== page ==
We were walking through Kaohsiung’s Central Park at night, the park mostly empty but for a few young couples strolling through and the constant hum of cars and motorbikes on the surrounding streets. Alice and I were talking about her last couple months since moving from the U.S. to Taiwan, and she brought up an idea that would linger with me over the next couple days– how different our lives would have been if we had grown up in Taiwan instead of America. Indeed, we were so close to having such different experiences than the ones we’ve come to know, had our parents made just slightly different choices. I am grateful for the privilege that being an American has given me, and I also find such pride, love, and humility in my heritage of being Taiwanese. Nowhere did I feel these pulls more than in Taiwan itself.
We pick up where I had left off on my round-the-island tour– from Taipei to Chiayi to Alishan, and now down to Kaohsiung, the second largest city in Taiwan. It was a low- key night and morning of food, food, and more food.
Taiwan is famous for its night markets– stand after stand of street foood and also clothing and goods geared toward youth. My friend Alice is from St. Louis but had recently moved to Kaohsiung, and she took me around to two night markets, a shopping district, and the park. Some of the things we ate: fried mushroom poppers; papaya milk & watermelon juice; big hot dog in a small hot dog (the big one is actually a rice sausage cut down the middle like the bun); cherry tomatoes on a stick; and of course, a gua bao, which is meat and delicious toppings on a bun.
Inside the Formosa MRT station.
The next morning, we headed to 85C (which also has a location in Irvine, California that I love).
Alice also picked up some Taiwanese breakfast, and we walked by some fresh colorful noodles and three of my favorite words: beef noodle soup.
And then we met back up with my friend Charlie near the train station and had some lunch.
Veggies! I always loved this veggie growing up (kong xin cai) because of its hollow stems that can act like a straw.
Then Charlie and I hopped on our next train, an extremely beautiful and scenic ride from Kaohsiung across to the eastern city of Hualien.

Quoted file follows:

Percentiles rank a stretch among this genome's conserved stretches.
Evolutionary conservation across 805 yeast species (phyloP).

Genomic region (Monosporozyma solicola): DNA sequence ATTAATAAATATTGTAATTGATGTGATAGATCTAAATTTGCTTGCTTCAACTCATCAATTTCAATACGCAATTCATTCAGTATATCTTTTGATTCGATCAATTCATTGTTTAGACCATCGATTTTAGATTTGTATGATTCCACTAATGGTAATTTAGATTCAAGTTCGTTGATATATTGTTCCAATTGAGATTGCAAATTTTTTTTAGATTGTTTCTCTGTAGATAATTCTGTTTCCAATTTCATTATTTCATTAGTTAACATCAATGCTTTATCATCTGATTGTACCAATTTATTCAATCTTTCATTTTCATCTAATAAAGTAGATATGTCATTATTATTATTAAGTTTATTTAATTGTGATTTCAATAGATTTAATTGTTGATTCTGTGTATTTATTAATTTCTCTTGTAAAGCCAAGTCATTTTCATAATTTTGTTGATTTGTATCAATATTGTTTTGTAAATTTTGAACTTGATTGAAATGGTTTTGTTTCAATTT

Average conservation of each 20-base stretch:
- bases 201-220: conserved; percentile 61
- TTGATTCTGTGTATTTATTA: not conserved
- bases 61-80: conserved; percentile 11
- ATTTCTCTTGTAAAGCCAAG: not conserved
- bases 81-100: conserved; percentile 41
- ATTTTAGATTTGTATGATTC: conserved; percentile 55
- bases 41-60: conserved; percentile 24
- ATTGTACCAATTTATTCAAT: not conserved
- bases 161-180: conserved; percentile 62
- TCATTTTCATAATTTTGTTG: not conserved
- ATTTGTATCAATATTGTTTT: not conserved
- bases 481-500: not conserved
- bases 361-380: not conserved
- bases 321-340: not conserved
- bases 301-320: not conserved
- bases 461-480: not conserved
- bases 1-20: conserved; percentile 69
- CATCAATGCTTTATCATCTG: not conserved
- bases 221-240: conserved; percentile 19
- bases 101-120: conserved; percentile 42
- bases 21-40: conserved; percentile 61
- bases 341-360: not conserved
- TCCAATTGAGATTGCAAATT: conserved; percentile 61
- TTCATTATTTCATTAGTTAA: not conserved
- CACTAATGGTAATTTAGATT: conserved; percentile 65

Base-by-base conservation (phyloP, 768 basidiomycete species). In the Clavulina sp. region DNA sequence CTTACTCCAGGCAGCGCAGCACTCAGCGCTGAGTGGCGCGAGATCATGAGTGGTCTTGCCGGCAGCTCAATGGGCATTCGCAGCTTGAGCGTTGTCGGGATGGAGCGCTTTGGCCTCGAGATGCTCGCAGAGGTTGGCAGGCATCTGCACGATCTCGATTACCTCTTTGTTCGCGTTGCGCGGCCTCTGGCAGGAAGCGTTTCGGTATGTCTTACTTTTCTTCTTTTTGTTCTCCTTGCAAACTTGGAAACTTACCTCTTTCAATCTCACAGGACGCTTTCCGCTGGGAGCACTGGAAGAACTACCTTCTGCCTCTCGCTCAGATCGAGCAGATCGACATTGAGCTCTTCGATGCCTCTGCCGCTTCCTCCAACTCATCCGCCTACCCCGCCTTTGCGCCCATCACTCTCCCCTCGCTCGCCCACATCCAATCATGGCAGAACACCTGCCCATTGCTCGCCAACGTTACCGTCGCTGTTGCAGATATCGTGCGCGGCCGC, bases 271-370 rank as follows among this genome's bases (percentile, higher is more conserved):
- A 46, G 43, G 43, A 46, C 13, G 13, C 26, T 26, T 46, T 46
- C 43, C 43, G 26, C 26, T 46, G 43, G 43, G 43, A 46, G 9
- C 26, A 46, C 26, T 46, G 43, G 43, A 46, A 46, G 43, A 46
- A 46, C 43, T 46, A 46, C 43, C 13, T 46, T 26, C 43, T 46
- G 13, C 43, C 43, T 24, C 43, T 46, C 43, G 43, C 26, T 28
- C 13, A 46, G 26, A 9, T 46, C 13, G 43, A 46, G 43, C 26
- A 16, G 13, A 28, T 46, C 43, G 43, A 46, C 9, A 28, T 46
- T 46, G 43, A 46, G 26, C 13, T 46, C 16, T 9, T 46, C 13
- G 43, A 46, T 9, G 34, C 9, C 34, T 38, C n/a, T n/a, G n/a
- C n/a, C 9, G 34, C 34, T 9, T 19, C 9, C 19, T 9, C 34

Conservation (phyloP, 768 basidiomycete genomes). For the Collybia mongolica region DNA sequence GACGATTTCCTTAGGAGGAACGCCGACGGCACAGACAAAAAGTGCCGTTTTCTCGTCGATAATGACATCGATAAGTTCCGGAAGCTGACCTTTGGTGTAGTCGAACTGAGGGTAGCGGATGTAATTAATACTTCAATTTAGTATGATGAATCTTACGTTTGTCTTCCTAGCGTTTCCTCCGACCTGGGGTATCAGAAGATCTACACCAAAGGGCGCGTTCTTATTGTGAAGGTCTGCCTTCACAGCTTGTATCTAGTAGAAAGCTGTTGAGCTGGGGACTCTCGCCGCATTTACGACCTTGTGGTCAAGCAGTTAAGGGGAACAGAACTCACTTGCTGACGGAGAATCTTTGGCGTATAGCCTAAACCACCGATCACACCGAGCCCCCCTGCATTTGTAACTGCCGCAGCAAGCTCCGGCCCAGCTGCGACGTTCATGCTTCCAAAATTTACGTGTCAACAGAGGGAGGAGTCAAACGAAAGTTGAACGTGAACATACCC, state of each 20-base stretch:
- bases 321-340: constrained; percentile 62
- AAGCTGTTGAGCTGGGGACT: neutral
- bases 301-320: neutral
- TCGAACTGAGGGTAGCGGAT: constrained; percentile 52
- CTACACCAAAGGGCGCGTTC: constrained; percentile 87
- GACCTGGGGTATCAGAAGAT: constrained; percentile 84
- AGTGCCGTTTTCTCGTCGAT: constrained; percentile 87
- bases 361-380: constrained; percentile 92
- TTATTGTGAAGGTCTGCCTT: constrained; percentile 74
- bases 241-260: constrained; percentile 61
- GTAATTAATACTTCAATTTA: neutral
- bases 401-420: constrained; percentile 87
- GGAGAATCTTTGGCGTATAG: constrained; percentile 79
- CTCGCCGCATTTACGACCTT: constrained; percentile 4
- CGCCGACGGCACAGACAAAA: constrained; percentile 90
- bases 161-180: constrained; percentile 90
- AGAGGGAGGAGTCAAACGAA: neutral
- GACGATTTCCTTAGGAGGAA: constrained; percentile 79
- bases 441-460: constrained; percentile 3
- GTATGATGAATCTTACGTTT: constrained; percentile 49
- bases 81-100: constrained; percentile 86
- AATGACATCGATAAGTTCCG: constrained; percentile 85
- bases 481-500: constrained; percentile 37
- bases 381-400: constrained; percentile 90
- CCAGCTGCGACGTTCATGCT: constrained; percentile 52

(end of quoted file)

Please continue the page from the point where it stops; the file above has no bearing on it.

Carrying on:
These were just some of the many moments that I got to sit back and sigh in sheer appreciation for just how beautiful Taiwan is– shot from the train window.
After we arrived in Hualien, we checked into our hotel at Hotel Bayview on the ocean (highly recommend!), and then we took a taxi back into the city to go exploring and find more food.
Grabbed from a street cart: a red bean-filled pancake.
Next, a famous wonton place in Hualien; a sample of a taro-sweet potato treat, and some shaved ice.
There was a small festival celebrating Lunar New Year (which was conveniently the weekend I was in Taiwan).
We turned in for the night in our hotel room, which happened to be numbered San Francisco’s area code. And then woke up early again the next morning for sunrise over the ocean.
Absolutely gorgeous, serene, breathtaking. I waved to California from across the Pacific.
Breakfast was a quick buffet in the hotel.
And then we met our tour guide Will Ho from RoundTaiwanRound, which I also very highly recommend to anyone who wants to visit Taiwan (they do tours all over, take beautiful photographs for you, and speak English). But I will elaborate more on that in the next post as well. Our first stop with Will was just further down the Hualien coast, with a beautiful view and a small lighthouse too.
Charlie spotted a fighter jet from the nearby military base.
And then we began our tour of Taroko Gorge– the full Taroko post will be the next and final one in my Taiwan series, but here are just a couple teasers to give you a taste.
I have just so, so much love for Taiwan, and this trip has only deepened my appreciation for this island that I somehow, incredibly, have ties to. Thank you to Alice for hosting me in Kaohsiung, Charlie again for being my travel companion and the one who was actually competent in reading and speaking Chinese, and Will from RoundTaiwanRound, whom you’ll see more of in part 3. So stay tuned!
Anna is proud to be Taiwanese American and currently serves as the Editorial Director of TaiwaneseAmerican.org. She is a wedding and portrait photographer based in the San Francisco Bay Area, but she’ll take any excuse to travel. Follow her photography on facebook or bookmark her blog at annawu.com/blog.